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What Should You Do If Your Child Has An Open Wound?

You are at the playground with your child. She is running around and having fun. Suddenly, you hear crying and see that she has cut her arm on a sharp edge of the playground equipment. Your child has an open wound and it is bleeding.

What you do next depends on several factors such as how deep the wound is, whether the bleeding stops, and even what type of material they cut themselves on.

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First things first, stop any bleeding by firmly pressing gauze or a clean piece of cloth against your child’s wound. Ideally, you should wash your hands and/or wear gloves before doing this. If the wound continues to bleed after a few minutes, keep the body part with the wound elevated for a few more minutes while continuing to apply firm pressure with a cloth.

Once the bleeding has stopped, rinse the wound with cool water. This helps to rid the wound of any debris that might be inside that could impede the healing process or cause an infection.

Next, apply some antibacterial ointment to your child’s wound. Some of these ointments also include a topical anesthetic which can help with any pain your child may be feeling from the wound. Be sure to follow the directions on the tube of ointment regarding age restrictions, how much to use, and how often you can re-apply.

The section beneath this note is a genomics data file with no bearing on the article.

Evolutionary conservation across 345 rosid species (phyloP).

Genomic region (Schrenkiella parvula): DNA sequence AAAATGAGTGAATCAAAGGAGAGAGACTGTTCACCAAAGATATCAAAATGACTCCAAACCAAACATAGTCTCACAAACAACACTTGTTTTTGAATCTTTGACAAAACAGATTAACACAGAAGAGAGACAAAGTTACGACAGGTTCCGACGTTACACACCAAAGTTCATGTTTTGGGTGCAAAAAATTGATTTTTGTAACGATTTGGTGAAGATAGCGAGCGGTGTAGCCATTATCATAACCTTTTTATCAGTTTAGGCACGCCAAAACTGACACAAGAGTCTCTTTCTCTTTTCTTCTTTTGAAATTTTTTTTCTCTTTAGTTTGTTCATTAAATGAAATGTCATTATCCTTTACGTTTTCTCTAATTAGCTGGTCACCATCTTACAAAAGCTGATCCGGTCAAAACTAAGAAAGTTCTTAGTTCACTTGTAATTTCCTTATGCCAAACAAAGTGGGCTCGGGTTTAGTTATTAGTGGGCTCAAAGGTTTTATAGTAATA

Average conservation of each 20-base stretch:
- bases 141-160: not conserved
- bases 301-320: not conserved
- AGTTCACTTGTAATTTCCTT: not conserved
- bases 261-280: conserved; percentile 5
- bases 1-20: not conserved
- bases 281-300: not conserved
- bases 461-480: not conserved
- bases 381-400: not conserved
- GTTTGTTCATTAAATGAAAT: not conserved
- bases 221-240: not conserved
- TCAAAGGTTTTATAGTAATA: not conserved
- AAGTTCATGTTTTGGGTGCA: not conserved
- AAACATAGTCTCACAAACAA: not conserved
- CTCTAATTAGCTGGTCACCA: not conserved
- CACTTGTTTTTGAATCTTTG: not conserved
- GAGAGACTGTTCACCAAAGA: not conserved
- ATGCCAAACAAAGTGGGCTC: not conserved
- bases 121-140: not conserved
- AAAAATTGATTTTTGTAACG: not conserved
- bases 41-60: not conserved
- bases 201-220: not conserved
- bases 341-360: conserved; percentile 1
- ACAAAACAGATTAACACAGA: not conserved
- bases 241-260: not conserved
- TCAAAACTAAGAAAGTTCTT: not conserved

Finally, a sterile bandage should be placed over the wound. This helps the wound heal more quickly, and helps keep dirt and other debris from entering the wound while it heals.

Now, open wounds are often not cause to go to the doctor. However, if your child develops an infection, you should take them in. If your child experiences increased pain, redness, swelling, warmth at the wound site, or if there is discharge coming out of the wound, schedule an appointment because these are signs of an infection.

When does your child need to be seen by a doctor right away for an open wound?

If it does not stop bleeding within 5 minutes, is wide or deep, has glass or an object in it, or if it is spurting blood, have your child seen immediately. Your child may need stitches. Also, have your child seen immediately if he or she was cut on rusty metal or was bitten by an animal. A tetanus shot may be necessary.

So, while your child getting an open wound might be scary for you both, it is usually something that can be dealt with with a little home care. When in doubt, you can always bring your child in for a look by one of our pediatricians here at MVP Pediatric.

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